image (1933 – 2015) At home on Saturday February 21, 2015 Loving husband of Shirley for 59 years. Dear father of Rick (Anna), Kathy (Shawn), Bruce, Terry and the Late Susan (1972). Beloved grandfather of James, Christopher, Jamie, Melissa (Brad), Shawn (Natasha), David and Sarah. , as well Jim cherished his great grand daughters Kylie, Makayla and Alyssa. Jim was employed with Maseey Ferguson with 33 years of service. He enjoyed his yearly trips to Lake Dalrymple as he was an avid fisherman. He was a founding member of the SEALS Hockey league as well as the Laurel & Hardy Baseball League. He was an avid supporter and #1 fan of watching what ever sports his grandkids were involved in. We are sure he will still be cheering the Paris Mounties and Btfd 99er’s on to continued success. Cremation has taken place. A celebration of Jim’s Life will be held on Saturday March 28, 2015 at 1 pm at the Moose Lodge, 145 West St. Brantford. Arrangements entrusted to Tranquility Burial & Cremation Services Inc. Condolences may be viewed and left at www.tranquilitycremation.com

4 replies
  1. Deb and Dom Vaccaro
    Deb and Dom Vaccaro says:

    Shirley and Family

    Our thoughts and prayers are with you all, know that others are thinking of you, caring about you and wishing you comfort and peace.

  2. Gill Frey
    Gill Frey says:

    So sorry to hear of the loss of your husband Shirley. Sincerest of condolences go out to you and your family. Keeping you in my thoughts and prayers,
    Gill Frey

  3. Best wishes
    Best wishes says:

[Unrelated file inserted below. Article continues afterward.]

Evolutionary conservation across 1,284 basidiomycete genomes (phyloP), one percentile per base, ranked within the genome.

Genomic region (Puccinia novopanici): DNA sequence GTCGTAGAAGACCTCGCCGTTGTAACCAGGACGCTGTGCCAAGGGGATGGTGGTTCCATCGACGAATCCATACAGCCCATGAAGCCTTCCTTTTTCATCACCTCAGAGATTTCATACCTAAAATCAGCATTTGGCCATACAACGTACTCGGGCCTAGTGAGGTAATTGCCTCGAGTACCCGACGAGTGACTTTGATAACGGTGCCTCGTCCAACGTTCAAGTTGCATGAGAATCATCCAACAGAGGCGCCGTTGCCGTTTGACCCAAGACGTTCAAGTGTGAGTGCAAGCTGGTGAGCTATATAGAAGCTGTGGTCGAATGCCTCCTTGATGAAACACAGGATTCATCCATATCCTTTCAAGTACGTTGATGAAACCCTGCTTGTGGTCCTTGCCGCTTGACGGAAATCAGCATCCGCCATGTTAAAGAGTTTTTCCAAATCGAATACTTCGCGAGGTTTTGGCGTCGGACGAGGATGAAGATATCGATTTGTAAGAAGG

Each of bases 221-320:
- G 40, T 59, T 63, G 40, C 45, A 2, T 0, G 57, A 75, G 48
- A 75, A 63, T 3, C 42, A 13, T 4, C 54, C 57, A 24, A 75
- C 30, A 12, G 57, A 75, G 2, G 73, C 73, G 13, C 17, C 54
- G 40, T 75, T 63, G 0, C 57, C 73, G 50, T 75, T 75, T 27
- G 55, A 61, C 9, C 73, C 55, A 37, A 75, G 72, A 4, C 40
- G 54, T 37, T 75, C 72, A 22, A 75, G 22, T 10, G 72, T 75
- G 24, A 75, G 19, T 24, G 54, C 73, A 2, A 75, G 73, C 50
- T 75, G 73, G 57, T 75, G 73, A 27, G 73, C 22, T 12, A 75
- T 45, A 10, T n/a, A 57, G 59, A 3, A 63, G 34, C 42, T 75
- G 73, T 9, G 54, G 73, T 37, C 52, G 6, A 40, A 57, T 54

I always found a morbid sense of peace in learning that the mayfly lives exactly 24 hours, and in that time it accomplishes everything that it needs to in life before passing on from its short life unremembered… While a short life, it is still the breadth of a full life. By comparison we had “Jim” for over 81 years… that’s 81 years worth of marriage, children, grandchildren, friends, laughter, and for those of us who knew him best; dirty rhymes (that cat will now be pissing for all eternity) and wonderfully funny stories ranging from impoverished one room school houses, working on a farm, fishing stories where he always caught the biggest fish…. well, except a certain one time that involved a ham sandwich, and a cast of characters that peppered his long life but always came back to visit in his various stories… stories that you really felt special when you’d hear him telling one that involved you to someone else… even if it took him three tries to get your name right! My point, somewhere in this long rambling mess is that while not all of us were along for the ride across those 81 years many of us had long time with him, and he was not someone you would ever forget even if you’d only met him for a day…. a quiet man at first glance, but before you knew it he was either drawing you in with his opinion about something, or more often than not one of his stories. While it’s going to take us a while to move past what we lost, because a storyteller like James Locke is always going to be missed, we’re going to find him again still very much with us next time we tell one of his stories, cast a line into the waters, see a puck slip into the net on a backhand, or hear the Duke call someone a “no good varmint”. Hopefully in time we’ll all be at a spot where we can realize how rich we were in what we had, and still have by way of our memories and own stories, and not just the good man that we lost.

    It is important to remember what we had, instead of what we lost


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